Why not to remove spark plugs from hot aluminum heads? - Hot Rod Forum : Hotrodders Bulletin Board
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Old 09-14-2006, 09:17 AM
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Why not to remove spark plugs from hot aluminum heads?

Can anyone enlighten me? I have heard that a guy should not pull the plugs until the motor has cooled off a little. Heard different reasons. Is there any truth to this?

Want to make sure i don't run my plug threads or crack the heads or ????

thanks for any help!!

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Old 09-14-2006, 09:23 AM
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keep it cool man

if the head is hot and when you remove the plug the aluminum can warp/deform the spark plug hole and wont be able to get the plug back in straight and mess up the treads
ALWAYS remove them cold dead cold
me and my brother learn from our expensive mistake on our e/t bracket racer
if you go to a nhra race and watch the pro stock when they get back to the pits first thing they do is get the fans blowing on the engine and bags of ice on the intake area getting it to cool dowm as fast as they can before the next round and they have only 75 min to work on them
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Old 09-14-2006, 09:38 AM
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I have never had an issue removing plugs from a hot motor, with or without aluminum heads.
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Old 09-14-2006, 09:39 AM
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I would suggest that if you have the time to let it cool down first, than that's what you should do. I have replaced hundreds if not thousands of spark plugs in hot (operating temps) cylinder heads over the years, with no ill effects.

I say if it cracks by pulling out the spark plug, it is a weak spot and it was pron to cracking anyway.

Just my .02

Steve
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Old 09-14-2006, 09:53 AM
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Quote:
Originally Posted by cabowabo
if the head is hot and when you remove the plug the aluminum can warp/deform the spark plug hole and wont be able to get the plug back in straight and mess up the treads

thats pretty much what I heard. but it seems strange to me.

Like Rick and Steve said, they've never head a problem. I sure hate to learn the hard way, but it's going to be annoying to have to wait on them to cool as well. I don't get to the track much, so it will be awkward to be sitting on the side of the road waiting for her to cool down.
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Old 09-14-2006, 09:53 AM
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i've pulled plugs on an 540 inch outlaw super stock running 7.90's at the end of the track with no problems,but would agree it would be best to wait till cooled down.
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Old 09-14-2006, 10:24 AM
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I think the threads on aluminum heads get screwed up from overtightening and lack of anti-seize. Removing them hot, is probably not the greatest idea, but if they have anti-seize on the threads, it sure helps.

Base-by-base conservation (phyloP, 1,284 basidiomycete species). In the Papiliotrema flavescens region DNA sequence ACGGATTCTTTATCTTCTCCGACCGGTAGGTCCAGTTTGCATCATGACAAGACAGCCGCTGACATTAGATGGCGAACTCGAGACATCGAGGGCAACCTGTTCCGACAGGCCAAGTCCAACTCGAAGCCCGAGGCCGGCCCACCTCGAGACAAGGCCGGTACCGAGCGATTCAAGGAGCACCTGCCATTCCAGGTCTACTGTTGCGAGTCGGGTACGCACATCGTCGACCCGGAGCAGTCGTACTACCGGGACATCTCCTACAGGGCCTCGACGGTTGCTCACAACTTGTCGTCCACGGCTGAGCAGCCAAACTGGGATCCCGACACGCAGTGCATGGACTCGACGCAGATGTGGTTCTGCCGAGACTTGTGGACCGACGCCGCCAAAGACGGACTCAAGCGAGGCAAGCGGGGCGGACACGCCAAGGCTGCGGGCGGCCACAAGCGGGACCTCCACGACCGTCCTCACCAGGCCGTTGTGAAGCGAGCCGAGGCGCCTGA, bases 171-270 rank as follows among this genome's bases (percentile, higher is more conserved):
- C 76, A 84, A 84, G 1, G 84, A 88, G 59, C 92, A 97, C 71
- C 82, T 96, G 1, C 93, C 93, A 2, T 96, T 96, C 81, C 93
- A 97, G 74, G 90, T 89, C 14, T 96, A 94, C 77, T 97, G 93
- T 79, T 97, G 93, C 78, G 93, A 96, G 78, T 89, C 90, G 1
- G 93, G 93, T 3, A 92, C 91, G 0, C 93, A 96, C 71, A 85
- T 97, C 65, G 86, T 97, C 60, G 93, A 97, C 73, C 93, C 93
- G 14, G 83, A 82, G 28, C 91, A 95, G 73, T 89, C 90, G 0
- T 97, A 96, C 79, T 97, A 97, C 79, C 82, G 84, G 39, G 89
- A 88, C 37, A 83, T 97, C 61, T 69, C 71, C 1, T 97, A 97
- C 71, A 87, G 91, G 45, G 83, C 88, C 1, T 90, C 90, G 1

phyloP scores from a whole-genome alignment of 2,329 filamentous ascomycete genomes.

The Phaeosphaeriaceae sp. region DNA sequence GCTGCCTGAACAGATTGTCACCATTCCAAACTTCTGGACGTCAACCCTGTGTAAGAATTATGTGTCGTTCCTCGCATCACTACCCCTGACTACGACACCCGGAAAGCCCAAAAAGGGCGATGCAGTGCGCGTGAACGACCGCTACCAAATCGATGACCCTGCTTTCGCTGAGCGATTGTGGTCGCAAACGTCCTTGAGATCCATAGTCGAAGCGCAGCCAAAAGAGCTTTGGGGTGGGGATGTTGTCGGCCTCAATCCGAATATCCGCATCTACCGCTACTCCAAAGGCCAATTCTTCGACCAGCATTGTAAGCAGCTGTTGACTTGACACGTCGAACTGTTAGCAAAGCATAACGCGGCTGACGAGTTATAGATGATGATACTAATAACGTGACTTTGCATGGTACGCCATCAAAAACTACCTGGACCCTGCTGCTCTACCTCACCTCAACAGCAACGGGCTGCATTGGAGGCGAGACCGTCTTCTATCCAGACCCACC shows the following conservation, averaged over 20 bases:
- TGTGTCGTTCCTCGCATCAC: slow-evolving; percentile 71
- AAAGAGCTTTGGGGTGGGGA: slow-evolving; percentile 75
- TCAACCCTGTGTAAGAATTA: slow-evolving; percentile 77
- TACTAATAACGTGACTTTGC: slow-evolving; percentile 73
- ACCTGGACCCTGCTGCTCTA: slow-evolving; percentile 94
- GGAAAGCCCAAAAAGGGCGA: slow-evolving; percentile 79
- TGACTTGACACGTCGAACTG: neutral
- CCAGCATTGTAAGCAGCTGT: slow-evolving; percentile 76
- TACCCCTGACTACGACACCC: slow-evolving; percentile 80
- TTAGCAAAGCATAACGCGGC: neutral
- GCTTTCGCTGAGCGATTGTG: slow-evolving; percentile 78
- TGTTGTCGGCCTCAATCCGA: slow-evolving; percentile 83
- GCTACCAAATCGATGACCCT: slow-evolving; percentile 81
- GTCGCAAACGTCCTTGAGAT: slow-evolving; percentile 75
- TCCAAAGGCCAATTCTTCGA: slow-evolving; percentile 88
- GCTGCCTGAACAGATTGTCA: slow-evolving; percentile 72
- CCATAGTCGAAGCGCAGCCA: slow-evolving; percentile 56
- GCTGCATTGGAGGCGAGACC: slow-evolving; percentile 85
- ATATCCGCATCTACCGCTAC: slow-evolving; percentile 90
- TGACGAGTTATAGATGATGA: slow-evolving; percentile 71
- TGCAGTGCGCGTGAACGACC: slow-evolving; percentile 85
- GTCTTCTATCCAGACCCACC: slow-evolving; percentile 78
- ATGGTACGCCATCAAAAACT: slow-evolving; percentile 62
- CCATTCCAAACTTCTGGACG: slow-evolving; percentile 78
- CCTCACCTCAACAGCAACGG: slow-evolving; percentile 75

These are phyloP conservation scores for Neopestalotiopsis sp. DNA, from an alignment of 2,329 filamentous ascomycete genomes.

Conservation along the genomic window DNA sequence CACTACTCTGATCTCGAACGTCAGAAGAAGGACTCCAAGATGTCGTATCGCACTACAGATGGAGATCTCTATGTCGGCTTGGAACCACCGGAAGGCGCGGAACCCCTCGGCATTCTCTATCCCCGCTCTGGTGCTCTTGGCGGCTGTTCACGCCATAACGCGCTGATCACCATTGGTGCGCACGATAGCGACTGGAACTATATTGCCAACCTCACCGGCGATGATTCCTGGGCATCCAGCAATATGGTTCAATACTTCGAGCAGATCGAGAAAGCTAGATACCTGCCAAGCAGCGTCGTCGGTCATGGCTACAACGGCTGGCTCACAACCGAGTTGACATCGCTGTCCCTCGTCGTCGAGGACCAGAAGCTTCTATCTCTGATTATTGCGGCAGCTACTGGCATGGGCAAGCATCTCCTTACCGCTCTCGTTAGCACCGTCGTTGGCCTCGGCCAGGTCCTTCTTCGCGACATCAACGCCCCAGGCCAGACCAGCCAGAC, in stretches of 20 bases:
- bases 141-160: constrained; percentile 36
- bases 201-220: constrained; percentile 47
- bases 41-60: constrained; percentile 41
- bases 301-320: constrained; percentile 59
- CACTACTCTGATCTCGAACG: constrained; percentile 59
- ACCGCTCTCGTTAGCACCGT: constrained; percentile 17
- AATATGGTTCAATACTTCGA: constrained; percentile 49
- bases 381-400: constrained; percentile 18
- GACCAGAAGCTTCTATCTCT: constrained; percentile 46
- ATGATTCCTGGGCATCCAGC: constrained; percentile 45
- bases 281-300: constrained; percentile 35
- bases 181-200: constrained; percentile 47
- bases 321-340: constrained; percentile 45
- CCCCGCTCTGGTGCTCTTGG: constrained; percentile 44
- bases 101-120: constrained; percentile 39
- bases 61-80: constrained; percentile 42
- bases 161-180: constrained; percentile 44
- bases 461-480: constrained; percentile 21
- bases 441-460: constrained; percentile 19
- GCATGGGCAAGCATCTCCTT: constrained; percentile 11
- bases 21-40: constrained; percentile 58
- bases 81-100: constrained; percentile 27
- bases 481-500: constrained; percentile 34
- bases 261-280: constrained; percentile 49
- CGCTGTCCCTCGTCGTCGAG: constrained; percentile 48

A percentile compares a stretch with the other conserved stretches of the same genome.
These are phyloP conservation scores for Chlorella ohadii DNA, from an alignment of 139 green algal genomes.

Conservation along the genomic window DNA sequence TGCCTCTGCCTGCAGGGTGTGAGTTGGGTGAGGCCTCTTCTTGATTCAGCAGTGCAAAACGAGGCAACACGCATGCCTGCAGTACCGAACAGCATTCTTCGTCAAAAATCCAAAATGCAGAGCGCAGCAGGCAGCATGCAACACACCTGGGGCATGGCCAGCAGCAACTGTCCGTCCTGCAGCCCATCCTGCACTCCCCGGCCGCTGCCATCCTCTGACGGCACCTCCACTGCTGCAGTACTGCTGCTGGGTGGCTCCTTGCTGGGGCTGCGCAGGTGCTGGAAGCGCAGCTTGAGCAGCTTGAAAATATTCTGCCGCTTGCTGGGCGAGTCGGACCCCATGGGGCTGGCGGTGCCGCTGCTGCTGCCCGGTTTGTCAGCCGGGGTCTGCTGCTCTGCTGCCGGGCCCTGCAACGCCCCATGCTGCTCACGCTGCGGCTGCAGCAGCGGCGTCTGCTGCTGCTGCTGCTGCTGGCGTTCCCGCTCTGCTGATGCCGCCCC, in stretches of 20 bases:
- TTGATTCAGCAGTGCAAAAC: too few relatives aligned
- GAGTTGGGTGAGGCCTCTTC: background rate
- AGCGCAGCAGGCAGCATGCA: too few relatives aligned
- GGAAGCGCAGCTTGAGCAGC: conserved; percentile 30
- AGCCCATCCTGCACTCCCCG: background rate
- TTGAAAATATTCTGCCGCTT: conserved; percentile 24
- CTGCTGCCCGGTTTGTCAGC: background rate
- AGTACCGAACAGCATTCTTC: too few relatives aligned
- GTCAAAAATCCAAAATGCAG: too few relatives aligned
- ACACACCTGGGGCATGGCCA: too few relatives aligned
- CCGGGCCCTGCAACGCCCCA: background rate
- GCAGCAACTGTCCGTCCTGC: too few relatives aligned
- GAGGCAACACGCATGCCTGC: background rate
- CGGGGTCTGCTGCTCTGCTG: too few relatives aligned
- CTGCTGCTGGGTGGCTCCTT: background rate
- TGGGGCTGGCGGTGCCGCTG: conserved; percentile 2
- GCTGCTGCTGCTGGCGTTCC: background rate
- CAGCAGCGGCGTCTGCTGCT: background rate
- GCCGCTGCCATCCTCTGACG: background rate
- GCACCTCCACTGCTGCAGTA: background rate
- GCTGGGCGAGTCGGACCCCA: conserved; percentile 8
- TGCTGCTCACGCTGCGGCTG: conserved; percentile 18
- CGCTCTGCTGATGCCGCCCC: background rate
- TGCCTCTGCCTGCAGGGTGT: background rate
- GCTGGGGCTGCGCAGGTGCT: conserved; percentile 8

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Old 09-14-2006, 10:59 AM
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I have never heard that before. I usually pull multiple plugs on the return road when tuning and have never had an issue. I usually only have them out for a few minutes or replace them with another plug and drive back to the pits.
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Old 09-14-2006, 11:46 AM
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[QUOTE=poncho62]I think the threads on aluminum heads get screwed up from overtightening and lack of anti-seize.QUOTE]

Ding! Right on the money comment.
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Old 09-14-2006, 12:37 PM
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Felpro copper colloidal anti-seize is EXCELLENT.

The copper burnishes into the metal pores for semi-permanent protection.
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Old 09-14-2006, 12:58 PM
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can you get the felpro copper anti seize anywhere??
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Old 09-14-2006, 03:25 PM
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Don't burn your fingers!
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Old 09-14-2006, 06:12 PM
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I used to pull the plugs on my VW Beetle only when the motor was hot. When it was cold, they were so tight the threads would try to come out with the plugs. Same with my Fiat 124, never even tried that one cold. Aluminum expands more than steel with a given amount of heat, so the hole is always looser when it's hot.
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Old 09-14-2006, 06:27 PM
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Quote:
Originally Posted by hotrodf1
can you get the felpro copper anti seize anywhere??
I think the stuff Xntrik is referring to is FelPro C-5A, we have a ton of it at work. It is good stuff.
Quote:
Originally Posted by 1ownerT
Don't burn your fingers!
That's precisely why I try not to pull them hot.
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